The pits can make pink, tan, peach and terracotta colors.
The lac dye comes from a resin emitted from the lac insect, which is indigenous to Southeast Asia.
The berry of the raspberry plant yields a blush pink color. Raspberries have been shown to have anti-inflammatory properties which can soothe the skin.
The quebracho dye comes from a tree indigenous to South America. The heartwood and bark are used to make the dye.
The pits can make “peachy” pinks and tans.
The sandalwood dye comes from the heartwood of a tree which grows in Southern India and the Philippines.
Cochineal dye can yield pink, red and purple. The dye comes from the shells of the Cochineal beetle that feast on Prickly Pear cactus.
The flower of this plant yields a pinks and reds. Hibiscus is beneficial for the skin and hair and when taken as a tea has many internal health benefits.
Madder is a root that grows easily in many conditions. It can yield pinks to a deep, earthy red color.
This yellow flower can create a vibrant orange-red.
This yellow and red flower creates burnt orange and terracotta colors.
Also called Annnato when used as a food coloring and known as Urucum in Brazil. It is the bright red seed of the plant which yields an orange or peach color.
Red Onion Skins
The skin of a red onion can create a whole spectrum of color from chartreuse to army greens, lavender to rust.
Cutch dye comes from the heartwood of the cutch tree, native to Asia.
Yellow Onion Skins
The skins of a yellow onion make varying shades of yellow and gold.
The petals of the marigold flower yield a range of sunny colors from butter yellow to deep orange.
This cheery yellow flower creates bright yellows to mustard yellows.
The root, both fresh and in powder form, make a vibrant yellow dye. Turmeric has been used for thousands of years as an internal and external medicinal preparation..
Osage dye comes from the heartwood of the Osage Orange tree. It is a lightfast sunny yellow dye.
Goldenrod flowers make a bright yellow that is wash fast and light fast on textiles. It grows abundantly in the NE US during the late summer and fall.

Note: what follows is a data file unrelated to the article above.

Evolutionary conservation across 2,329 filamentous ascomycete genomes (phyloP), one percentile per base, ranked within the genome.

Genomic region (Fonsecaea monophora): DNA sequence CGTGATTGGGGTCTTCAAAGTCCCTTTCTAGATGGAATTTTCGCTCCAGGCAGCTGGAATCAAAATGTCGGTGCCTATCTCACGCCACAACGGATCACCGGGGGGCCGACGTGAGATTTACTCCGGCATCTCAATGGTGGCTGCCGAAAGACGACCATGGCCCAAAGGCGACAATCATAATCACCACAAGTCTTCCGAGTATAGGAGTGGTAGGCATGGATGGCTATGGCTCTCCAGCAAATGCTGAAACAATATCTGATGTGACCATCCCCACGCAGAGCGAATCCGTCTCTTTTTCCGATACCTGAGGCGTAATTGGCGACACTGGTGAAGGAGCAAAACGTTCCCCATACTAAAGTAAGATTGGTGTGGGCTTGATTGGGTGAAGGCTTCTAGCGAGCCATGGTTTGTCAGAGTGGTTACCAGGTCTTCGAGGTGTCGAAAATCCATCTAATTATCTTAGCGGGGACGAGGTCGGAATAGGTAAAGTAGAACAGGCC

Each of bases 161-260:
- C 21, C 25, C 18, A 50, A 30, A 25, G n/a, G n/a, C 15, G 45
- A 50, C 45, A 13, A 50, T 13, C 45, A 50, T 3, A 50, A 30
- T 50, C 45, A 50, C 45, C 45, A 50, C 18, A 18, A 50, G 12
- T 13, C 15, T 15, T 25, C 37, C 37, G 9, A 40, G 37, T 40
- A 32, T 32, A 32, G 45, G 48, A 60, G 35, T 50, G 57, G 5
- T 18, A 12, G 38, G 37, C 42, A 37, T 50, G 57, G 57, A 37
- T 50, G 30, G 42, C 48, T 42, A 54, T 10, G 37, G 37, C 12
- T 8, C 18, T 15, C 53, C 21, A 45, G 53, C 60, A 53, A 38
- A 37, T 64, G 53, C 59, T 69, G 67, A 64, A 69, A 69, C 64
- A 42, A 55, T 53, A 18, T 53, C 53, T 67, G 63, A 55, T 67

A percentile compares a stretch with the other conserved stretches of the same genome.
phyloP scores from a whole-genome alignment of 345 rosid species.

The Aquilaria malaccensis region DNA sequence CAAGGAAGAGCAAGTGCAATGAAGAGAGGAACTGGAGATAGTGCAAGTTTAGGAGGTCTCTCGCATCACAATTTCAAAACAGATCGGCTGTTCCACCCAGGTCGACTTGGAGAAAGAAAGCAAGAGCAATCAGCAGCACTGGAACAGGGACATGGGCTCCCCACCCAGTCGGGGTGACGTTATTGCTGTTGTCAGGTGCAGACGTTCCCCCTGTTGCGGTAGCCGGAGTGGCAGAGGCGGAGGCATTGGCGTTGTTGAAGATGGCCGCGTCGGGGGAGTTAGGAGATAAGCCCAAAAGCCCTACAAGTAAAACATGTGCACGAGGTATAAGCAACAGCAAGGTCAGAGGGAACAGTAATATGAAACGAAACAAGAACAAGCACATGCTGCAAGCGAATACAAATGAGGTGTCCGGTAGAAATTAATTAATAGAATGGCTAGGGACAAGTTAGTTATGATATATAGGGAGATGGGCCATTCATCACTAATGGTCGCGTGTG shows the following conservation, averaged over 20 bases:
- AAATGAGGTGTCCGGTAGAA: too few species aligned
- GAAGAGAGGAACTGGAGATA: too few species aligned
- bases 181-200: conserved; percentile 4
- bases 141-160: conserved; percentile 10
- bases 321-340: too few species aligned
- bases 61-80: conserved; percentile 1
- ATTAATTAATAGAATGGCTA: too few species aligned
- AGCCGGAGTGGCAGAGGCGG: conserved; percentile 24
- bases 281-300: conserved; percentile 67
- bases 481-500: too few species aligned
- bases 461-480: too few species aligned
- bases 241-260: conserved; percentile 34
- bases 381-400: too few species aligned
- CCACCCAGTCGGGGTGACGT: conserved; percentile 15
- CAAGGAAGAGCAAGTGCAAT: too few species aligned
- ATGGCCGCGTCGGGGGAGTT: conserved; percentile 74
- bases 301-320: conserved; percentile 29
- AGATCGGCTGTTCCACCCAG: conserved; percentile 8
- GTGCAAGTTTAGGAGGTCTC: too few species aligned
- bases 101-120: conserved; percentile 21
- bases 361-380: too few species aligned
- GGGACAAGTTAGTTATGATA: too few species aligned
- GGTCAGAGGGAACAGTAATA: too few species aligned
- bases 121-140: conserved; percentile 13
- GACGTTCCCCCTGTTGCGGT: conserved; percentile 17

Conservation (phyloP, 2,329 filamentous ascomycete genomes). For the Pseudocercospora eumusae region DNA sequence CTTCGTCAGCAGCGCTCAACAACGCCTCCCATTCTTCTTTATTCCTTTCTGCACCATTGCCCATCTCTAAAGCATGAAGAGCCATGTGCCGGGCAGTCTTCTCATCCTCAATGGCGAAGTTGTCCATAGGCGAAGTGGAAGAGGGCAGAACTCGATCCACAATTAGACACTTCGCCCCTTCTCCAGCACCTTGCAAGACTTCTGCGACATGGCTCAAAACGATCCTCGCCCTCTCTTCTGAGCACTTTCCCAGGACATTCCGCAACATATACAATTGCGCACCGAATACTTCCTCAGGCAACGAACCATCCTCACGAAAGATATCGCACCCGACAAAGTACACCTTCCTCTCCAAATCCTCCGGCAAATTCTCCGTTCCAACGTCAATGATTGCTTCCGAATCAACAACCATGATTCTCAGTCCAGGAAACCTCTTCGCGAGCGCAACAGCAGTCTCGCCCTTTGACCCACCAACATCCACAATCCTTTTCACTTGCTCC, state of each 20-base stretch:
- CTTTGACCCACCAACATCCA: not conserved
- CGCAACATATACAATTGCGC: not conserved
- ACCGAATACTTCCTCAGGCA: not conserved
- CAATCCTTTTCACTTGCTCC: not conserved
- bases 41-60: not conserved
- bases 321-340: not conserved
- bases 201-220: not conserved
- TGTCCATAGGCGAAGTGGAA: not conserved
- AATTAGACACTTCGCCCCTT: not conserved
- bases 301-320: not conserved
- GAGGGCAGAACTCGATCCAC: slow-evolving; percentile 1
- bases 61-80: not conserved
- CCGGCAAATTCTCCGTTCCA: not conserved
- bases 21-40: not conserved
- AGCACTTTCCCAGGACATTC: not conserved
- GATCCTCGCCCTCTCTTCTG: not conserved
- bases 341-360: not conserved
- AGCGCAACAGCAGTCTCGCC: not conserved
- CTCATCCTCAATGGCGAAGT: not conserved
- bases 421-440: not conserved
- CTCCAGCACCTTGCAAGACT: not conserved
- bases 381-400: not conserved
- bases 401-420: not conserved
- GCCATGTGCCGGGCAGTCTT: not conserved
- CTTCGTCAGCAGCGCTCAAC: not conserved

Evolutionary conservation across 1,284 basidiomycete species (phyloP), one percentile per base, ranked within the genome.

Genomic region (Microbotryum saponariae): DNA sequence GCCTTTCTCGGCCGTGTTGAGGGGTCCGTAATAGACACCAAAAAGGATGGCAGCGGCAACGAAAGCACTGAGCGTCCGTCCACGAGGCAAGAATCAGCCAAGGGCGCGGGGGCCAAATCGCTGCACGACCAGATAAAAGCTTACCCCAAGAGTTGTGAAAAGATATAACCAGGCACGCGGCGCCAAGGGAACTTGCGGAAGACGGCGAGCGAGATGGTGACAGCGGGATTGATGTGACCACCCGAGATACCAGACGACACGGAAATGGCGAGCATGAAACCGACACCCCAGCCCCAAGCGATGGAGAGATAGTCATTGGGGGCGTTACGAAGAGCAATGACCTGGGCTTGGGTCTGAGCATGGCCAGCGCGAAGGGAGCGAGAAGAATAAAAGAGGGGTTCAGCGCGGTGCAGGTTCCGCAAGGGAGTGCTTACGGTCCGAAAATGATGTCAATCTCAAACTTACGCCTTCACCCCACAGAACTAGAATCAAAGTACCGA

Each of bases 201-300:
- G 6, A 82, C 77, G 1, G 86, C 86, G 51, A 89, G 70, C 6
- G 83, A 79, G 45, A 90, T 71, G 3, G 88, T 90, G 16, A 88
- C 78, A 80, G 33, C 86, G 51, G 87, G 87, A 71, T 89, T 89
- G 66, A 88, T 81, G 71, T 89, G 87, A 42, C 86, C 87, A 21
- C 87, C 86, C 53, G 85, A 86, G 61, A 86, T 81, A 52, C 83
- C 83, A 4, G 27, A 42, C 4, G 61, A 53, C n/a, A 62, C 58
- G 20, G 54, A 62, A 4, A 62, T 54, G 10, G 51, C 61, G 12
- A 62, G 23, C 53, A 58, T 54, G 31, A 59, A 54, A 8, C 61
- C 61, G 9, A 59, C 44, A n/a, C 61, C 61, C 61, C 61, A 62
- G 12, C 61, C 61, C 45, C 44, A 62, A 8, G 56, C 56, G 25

The flowers can be used to make a yellow dye. It has been used medicinally for hundreds of years for its many properties which soothe the skin and accelerate healing.
Fennel tops can make sunny yellows
Pomegranate skins will yield gold tones to earthy army greens. It can also be used as a mordant.
The leaves and tiny flowers of Weld make yellow to chartreuse colors.
Sage leaves create an electric green color or a light yellow-green depending on the fabric.
The leaves of the rosemary plant can be used to make a yellow green dye. When iron is added as a modifier, you can achieve a grayish, sage green color.
Fresh Indigo leaf mixed with cold water and ice will yield a beautiful seafoam green/blue color.
Chlorphyll can create seafoam greens to army greens.
Less potent cousin of indigo. Can produce blues and greens.
Indigo dye comes from the leaf of the Indigo plant. It is unique from all other natural dyes for its color and the process by which the dye is prepared.
The soaking water of dried black beans can make blues, purples and grays.
This flower, sourced from Asia, yields periwinkle and blue. With added acid such as lemon, it will turn purple.
The leaves of the red cabbage plant can make periwinkle, lavender and icy blue colors.
Logwood dye comes from the heartwood of the tropical Logwood Tree. It yields many shades of purple, from lilac to a deep plum.
The berry of the blackberry bush yields pinks and purples.